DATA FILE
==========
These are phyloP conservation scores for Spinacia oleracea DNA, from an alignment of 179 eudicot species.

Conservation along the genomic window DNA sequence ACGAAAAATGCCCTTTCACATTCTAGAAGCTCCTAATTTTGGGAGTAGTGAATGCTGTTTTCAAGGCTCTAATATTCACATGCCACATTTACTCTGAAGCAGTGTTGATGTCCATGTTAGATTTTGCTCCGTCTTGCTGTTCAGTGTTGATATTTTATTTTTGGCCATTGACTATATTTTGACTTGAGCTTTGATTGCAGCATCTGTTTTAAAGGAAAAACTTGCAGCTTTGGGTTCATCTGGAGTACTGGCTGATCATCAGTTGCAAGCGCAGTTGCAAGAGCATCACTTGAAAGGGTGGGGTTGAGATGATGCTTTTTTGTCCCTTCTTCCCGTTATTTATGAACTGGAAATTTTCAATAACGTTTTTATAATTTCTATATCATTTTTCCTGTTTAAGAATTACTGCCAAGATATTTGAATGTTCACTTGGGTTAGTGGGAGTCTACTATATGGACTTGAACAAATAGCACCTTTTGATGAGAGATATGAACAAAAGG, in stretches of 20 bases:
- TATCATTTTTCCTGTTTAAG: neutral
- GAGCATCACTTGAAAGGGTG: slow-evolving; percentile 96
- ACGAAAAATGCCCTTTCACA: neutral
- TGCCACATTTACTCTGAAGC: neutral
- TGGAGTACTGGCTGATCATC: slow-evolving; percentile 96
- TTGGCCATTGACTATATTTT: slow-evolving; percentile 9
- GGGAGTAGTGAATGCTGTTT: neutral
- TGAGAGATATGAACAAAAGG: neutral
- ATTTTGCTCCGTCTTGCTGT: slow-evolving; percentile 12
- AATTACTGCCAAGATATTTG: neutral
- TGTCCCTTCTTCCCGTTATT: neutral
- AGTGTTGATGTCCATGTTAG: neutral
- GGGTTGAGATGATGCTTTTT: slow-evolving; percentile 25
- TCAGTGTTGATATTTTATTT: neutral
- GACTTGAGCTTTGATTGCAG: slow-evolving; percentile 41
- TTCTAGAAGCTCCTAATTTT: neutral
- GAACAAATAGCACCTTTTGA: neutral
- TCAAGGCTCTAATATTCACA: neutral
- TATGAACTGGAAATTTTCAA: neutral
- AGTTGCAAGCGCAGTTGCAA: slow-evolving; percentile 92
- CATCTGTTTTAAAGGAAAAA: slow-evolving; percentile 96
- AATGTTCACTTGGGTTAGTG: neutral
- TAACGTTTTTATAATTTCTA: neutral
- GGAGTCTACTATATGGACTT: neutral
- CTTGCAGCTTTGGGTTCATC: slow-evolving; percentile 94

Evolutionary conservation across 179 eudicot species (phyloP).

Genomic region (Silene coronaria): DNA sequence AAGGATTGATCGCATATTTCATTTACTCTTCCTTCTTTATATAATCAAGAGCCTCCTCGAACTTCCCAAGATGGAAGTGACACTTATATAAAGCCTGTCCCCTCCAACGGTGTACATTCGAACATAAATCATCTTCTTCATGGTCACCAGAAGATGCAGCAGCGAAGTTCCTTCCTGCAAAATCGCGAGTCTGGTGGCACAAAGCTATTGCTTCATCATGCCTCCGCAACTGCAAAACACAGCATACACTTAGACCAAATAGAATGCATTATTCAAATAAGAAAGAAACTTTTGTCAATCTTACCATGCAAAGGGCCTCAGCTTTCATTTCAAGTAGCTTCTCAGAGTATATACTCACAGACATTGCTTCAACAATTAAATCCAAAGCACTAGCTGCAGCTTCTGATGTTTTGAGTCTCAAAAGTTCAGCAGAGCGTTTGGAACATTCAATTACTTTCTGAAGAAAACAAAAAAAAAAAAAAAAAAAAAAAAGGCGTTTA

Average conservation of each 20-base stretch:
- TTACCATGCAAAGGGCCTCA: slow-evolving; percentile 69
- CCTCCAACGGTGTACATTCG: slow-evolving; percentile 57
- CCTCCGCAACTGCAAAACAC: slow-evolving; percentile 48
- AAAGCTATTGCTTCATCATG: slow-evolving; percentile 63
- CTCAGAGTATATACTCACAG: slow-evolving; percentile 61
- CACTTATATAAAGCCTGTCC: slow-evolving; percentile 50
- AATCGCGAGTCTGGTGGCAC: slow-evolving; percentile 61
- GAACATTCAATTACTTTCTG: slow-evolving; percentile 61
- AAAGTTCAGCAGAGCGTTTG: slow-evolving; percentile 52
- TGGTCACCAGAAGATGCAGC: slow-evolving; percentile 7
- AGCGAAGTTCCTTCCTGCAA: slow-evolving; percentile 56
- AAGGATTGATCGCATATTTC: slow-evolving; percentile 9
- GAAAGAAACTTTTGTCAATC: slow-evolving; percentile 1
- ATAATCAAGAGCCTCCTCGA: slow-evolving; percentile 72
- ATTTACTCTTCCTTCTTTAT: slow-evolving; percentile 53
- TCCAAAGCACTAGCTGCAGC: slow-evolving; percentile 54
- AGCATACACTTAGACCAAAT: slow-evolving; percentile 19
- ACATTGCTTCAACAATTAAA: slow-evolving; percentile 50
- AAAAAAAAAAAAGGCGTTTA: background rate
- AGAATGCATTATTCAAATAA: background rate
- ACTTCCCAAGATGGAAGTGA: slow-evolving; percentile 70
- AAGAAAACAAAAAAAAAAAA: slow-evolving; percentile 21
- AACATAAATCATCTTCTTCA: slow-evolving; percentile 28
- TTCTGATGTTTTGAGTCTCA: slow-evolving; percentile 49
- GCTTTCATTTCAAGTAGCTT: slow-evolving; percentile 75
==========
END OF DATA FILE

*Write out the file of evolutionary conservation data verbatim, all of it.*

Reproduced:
These are phyloP conservation scores for Spinacia oleracea DNA, from an alignment of 179 eudicot species.

Conservation along the genomic window DNA sequence ACGAAAAATGCCCTTTCACATTCTAGAAGCTCCTAATTTTGGGAGTAGTGAATGCTGTTTTCAAGGCTCTAATATTCACATGCCACATTTACTCTGAAGCAGTGTTGATGTCCATGTTAGATTTTGCTCCGTCTTGCTGTTCAGTGTTGATATTTTATTTTTGGCCATTGACTATATTTTGACTTGAGCTTTGATTGCAGCATCTGTTTTAAAGGAAAAACTTGCAGCTTTGGGTTCATCTGGAGTACTGGCTGATCATCAGTTGCAAGCGCAGTTGCAAGAGCATCACTTGAAAGGGTGGGGTTGAGATGATGCTTTTTTGTCCCTTCTTCCCGTTATTTATGAACTGGAAATTTTCAATAACGTTTTTATAATTTCTATATCATTTTTCCTGTTTAAGAATTACTGCCAAGATATTTGAATGTTCACTTGGGTTAGTGGGAGTCTACTATATGGACTTGAACAAATAGCACCTTTTGATGAGAGATATGAACAAAAGG, in stretches of 20 bases:
- TATCATTTTTCCTGTTTAAG: neutral
- GAGCATCACTTGAAAGGGTG: slow-evolving; percentile 96
- ACGAAAAATGCCCTTTCACA: neutral
- TGCCACATTTACTCTGAAGC: neutral
- TGGAGTACTGGCTGATCATC: slow-evolving; percentile 96
- TTGGCCATTGACTATATTTT: slow-evolving; percentile 9
- GGGAGTAGTGAATGCTGTTT: neutral
- TGAGAGATATGAACAAAAGG: neutral
- ATTTTGCTCCGTCTTGCTGT: slow-evolving; percentile 12
- AATTACTGCCAAGATATTTG: neutral
- TGTCCCTTCTTCCCGTTATT: neutral
- AGTGTTGATGTCCATGTTAG: neutral
- GGGTTGAGATGATGCTTTTT: slow-evolving; percentile 25
- TCAGTGTTGATATTTTATTT: neutral
- GACTTGAGCTTTGATTGCAG: slow-evolving; percentile 41
- TTCTAGAAGCTCCTAATTTT: neutral
- GAACAAATAGCACCTTTTGA: neutral
- TCAAGGCTCTAATATTCACA: neutral
- TATGAACTGGAAATTTTCAA: neutral
- AGTTGCAAGCGCAGTTGCAA: slow-evolving; percentile 92
- CATCTGTTTTAAAGGAAAAA: slow-evolving; percentile 96
- AATGTTCACTTGGGTTAGTG: neutral
- TAACGTTTTTATAATTTCTA: neutral
- GGAGTCTACTATATGGACTT: neutral
- CTTGCAGCTTTGGGTTCATC: slow-evolving; percentile 94

Evolutionary conservation across 179 eudicot species (phyloP).

Genomic region (Silene coronaria): DNA sequence AAGGATTGATCGCATATTTCATTTACTCTTCCTTCTTTATATAATCAAGAGCCTCCTCGAACTTCCCAAGATGGAAGTGACACTTATATAAAGCCTGTCCCCTCCAACGGTGTACATTCGAACATAAATCATCTTCTTCATGGTCACCAGAAGATGCAGCAGCGAAGTTCCTTCCTGCAAAATCGCGAGTCTGGTGGCACAAAGCTATTGCTTCATCATGCCTCCGCAACTGCAAAACACAGCATACACTTAGACCAAATAGAATGCATTATTCAAATAAGAAAGAAACTTTTGTCAATCTTACCATGCAAAGGGCCTCAGCTTTCATTTCAAGTAGCTTCTCAGAGTATATACTCACAGACATTGCTTCAACAATTAAATCCAAAGCACTAGCTGCAGCTTCTGATGTTTTGAGTCTCAAAAGTTCAGCAGAGCGTTTGGAACATTCAATTACTTTCTGAAGAAAACAAAAAAAAAAAAAAAAAAAAAAAAGGCGTTTA

Average conservation of each 20-base stretch:
- TTACCATGCAAAGGGCCTCA: slow-evolving; percentile 69
- CCTCCAACGGTGTACATTCG: slow-evolving; percentile 57
- CCTCCGCAACTGCAAAACAC: slow-evolving; percentile 48
- AAAGCTATTGCTTCATCATG: slow-evolving; percentile 63
- CTCAGAGTATATACTCACAG: slow-evolving; percentile 61
- CACTTATATAAAGCCTGTCC: slow-evolving; percentile 50
- AATCGCGAGTCTGGTGGCAC: slow-evolving; percentile 61
- GAACATTCAATTACTTTCTG: slow-evolving; percentile 61
- AAAGTTCAGCAGAGCGTTTG: slow-evolving; percentile 52
- TGGTCACCAGAAGATGCAGC: slow-evolving; percentile 7
- AGCGAAGTTCCTTCCTGCAA: slow-evolving; percentile 56
- AAGGATTGATCGCATATTTC: slow-evolving; percentile 9
- GAAAGAAACTTTTGTCAATC: slow-evolving; percentile 1
- ATAATCAAGAGCCTCCTCGA: slow-evolving; percentile 72
- ATTTACTCTTCCTTCTTTAT: slow-evolving; percentile 53
- TCCAAAGCACTAGCTGCAGC: slow-evolving; percentile 54
- AGCATACACTTAGACCAAAT: slow-evolving; percentile 19
- ACATTGCTTCAACAATTAAA: slow-evolving; percentile 50
- AAAAAAAAAAAAGGCGTTTA: background rate
- AGAATGCATTATTCAAATAA: background rate
- ACTTCCCAAGATGGAAGTGA: slow-evolving; percentile 70
- AAGAAAACAAAAAAAAAAAA: slow-evolving; percentile 21
- AACATAAATCATCTTCTTCA: slow-evolving; percentile 28
- TTCTGATGTTTTGAGTCTCA: slow-evolving; percentile 49
- GCTTTCATTTCAAGTAGCTT: slow-evolving; percentile 75